Friday, Jan. 15 was a lot of things. For many, it’s remembered as the second-ever Welcome Back Day. For others, it was just another Friday evening spent with friends or family. For the 19U boys’ rugby team, it marked 13 days before the team’s departure for the annual third season IASAS tournament, the day of a league game against UWC East, and the day two key teammates would be injured and deemed unable to travel to the quickly-approaching, highly-anticipated athletic tournament in Manila.
First, it happened to junior and first-year rugby athlete Chris Meyer.
“It was a warm up, non-tackle drill before the game. I happened to be tackled and was not ready for it at all. At the time I was tackled, all my weight was on my left leg, meaning all the muscles were flexed in my left leg. The tackler hit me right on the shin. I have never felt more pain in my entire life,” Chris recalled.
Ten minutes, a car ride to the hospital, and an MRI procedure later, Chris was told he had 12 separate tears across seven different muscles, a blood clot in his calf, and compartment syndrome in his left leg – an illness that causes muscles to die and, in severe cases, can lead to amputation. The longest muscle tear was 31 cm long, the blood clot was 2 cm by 8 cm, and the results were two operations – one surgery and one skin graft – and a designated six to nine months without sports.
“As soon as the doctor walked in with the results, I got shivers,” Chris said. “He said that he and his colleagues had never experienced this much damage done by something as simple as a tackle. I honestly just froze.”
But Chris wasn’t the only teammate who faced injury that day. During the same game, not thirty minutes after Chris’s collapse, another key player lost his spot on the IASAS roster due to injury.
“Robert Moritz and I were chasing this guy down,” senior Brandon Jevan Oon explained. “Robert tackled him, but I was still running full speed, because everything was happening so fast. One of the UWC guys pushed me from the back, and I tripped over him and landed shoulder first, and [my shoulder] popped out.”
Luckily, Brandon didn’t have to go to the hospital because his dislocated shoulder “popped back in by itself,” yet he’s still barred from participation in sports for six weeks and therefore is unable to attend what would’ve been his first-ever IASAS.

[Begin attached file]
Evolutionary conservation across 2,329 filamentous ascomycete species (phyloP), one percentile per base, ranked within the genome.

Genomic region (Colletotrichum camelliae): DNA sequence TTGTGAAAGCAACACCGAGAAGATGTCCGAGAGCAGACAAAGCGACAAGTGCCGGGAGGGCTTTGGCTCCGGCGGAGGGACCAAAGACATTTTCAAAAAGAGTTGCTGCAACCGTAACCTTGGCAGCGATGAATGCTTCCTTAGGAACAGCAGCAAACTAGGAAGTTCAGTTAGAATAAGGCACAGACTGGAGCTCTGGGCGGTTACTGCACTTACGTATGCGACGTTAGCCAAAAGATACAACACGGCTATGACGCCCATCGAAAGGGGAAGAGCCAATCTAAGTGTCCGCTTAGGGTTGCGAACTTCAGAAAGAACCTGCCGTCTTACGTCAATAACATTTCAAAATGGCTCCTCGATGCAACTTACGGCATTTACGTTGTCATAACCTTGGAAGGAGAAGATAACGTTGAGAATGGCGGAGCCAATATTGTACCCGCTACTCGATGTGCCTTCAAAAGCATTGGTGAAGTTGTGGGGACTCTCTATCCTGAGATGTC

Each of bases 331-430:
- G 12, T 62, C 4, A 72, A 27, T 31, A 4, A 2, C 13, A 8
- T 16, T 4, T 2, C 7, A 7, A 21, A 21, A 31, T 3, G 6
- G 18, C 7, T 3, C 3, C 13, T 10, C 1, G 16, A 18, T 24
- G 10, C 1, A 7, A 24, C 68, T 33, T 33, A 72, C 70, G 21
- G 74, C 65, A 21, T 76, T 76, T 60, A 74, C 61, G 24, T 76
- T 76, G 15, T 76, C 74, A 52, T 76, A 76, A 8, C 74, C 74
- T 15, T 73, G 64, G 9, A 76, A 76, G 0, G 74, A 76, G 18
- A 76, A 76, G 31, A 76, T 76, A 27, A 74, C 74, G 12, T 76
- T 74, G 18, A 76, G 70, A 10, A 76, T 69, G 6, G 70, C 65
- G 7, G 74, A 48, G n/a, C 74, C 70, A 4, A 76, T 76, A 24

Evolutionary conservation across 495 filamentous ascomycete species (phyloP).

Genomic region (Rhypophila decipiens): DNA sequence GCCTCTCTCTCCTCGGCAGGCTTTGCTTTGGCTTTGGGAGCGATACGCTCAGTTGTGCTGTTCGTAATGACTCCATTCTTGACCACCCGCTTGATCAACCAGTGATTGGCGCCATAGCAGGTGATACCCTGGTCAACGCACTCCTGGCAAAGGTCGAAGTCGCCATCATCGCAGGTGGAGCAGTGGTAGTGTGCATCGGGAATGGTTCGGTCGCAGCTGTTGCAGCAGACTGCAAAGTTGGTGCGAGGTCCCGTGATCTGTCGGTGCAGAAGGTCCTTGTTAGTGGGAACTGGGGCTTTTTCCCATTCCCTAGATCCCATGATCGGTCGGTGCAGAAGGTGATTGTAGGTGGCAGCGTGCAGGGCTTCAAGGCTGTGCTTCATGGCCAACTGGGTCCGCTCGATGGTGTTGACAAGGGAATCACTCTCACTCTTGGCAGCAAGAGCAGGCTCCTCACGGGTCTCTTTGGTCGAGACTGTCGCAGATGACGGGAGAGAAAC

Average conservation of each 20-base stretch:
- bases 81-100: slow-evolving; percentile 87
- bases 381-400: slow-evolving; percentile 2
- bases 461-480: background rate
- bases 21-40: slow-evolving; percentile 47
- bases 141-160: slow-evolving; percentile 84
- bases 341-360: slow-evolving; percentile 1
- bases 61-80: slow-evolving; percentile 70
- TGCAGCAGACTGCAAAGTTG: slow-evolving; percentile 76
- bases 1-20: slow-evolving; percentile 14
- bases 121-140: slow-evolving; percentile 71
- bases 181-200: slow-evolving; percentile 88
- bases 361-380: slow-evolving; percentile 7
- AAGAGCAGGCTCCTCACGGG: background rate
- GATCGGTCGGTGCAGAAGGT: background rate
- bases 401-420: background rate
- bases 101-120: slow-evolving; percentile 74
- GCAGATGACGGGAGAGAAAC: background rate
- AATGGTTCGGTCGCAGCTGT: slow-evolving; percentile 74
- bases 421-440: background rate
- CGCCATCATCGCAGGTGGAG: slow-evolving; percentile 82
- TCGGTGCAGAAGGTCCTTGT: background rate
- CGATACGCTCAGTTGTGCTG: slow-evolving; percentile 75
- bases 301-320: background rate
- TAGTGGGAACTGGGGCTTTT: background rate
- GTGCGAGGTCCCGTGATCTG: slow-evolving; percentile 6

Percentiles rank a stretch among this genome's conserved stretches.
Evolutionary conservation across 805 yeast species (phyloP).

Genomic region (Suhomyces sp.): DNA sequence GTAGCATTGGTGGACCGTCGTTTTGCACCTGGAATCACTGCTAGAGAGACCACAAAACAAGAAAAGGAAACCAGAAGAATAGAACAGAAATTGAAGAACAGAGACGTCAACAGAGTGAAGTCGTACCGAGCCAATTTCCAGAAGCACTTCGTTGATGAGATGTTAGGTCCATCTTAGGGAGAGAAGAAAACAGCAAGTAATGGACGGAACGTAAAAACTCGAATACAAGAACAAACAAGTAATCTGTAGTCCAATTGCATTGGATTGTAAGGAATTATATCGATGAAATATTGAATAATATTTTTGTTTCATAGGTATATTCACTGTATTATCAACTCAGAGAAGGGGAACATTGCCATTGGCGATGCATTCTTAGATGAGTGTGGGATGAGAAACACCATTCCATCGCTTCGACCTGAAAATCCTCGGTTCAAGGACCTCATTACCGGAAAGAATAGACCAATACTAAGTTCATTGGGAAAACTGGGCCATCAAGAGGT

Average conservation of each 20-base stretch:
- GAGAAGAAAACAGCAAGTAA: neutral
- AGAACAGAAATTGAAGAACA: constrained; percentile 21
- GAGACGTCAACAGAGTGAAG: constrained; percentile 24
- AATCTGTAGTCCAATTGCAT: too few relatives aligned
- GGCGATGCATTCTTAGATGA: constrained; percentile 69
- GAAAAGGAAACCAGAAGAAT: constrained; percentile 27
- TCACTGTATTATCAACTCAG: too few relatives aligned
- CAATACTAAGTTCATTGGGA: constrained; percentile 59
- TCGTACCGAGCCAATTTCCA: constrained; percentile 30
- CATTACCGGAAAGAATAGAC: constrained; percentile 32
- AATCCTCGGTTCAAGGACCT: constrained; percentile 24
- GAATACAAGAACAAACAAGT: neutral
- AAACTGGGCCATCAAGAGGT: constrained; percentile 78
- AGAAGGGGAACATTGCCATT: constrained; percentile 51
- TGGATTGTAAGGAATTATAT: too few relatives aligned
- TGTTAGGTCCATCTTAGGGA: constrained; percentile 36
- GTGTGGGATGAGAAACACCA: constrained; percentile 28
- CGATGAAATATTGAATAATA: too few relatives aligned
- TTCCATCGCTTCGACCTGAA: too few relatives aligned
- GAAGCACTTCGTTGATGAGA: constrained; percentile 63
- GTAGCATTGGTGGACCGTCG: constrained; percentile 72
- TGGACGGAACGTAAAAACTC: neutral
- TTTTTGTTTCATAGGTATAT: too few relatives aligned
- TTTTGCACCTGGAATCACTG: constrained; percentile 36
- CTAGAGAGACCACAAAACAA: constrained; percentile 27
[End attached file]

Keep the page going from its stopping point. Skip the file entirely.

As a result of these two injuries, the 19U boys’ rugby team had to name two alternates for their 16-player IASAS team.
According to Coach Jackie Osborne, the number of minor injuries that occurred throughout the season – concussions, ankle tweaks, and shoulder injuries, for example – was not obviously different from any other year she’s coached the team. On the other hand, a roster change hasn’t happened this close to the IASAS departure date for the five years she’s been coaching – and for a roster change to happen twice in one game is “inopportune” and “heartbreaking,” she said.
However, she emphasized that the boys should not let the injuries change their outlook.
“This is part of the game,” Coach Osborne said. “The worst thing we can do right now is let it scare us and make us play tentatively and scared and not to our full potential, because that is sometimes where a lot of injuries could come from too, when you’re not playing as hard as you can.”
While any injury is upsetting, the proximity to the tournament makes the cases of Chris and Brandon so devastating.
“It’s not only that they’re amazing players; it’s the fact that they’ve been an essential part of our team for the longest time. They’ve been working hard all season, and to have two big losses right before IASAS has an effect on every team’s morale,” junior and IASAS teammate Atulya Venkataraman said.
And while a potential change in team chemistry is understandable, Coach Osborne stressed that the team cannot rely on just two players at IASAS.
“At the end of the day, it’s 10 people on the field, 16 people total at IASAS, and then even beyond that, it’s the 27 guys that were with us from the start of the season to the end of the season. Injuries suck, and they’re heartbreaking, but they should not make or break a team’s ability to continuously improve and play the best rugby that they can.”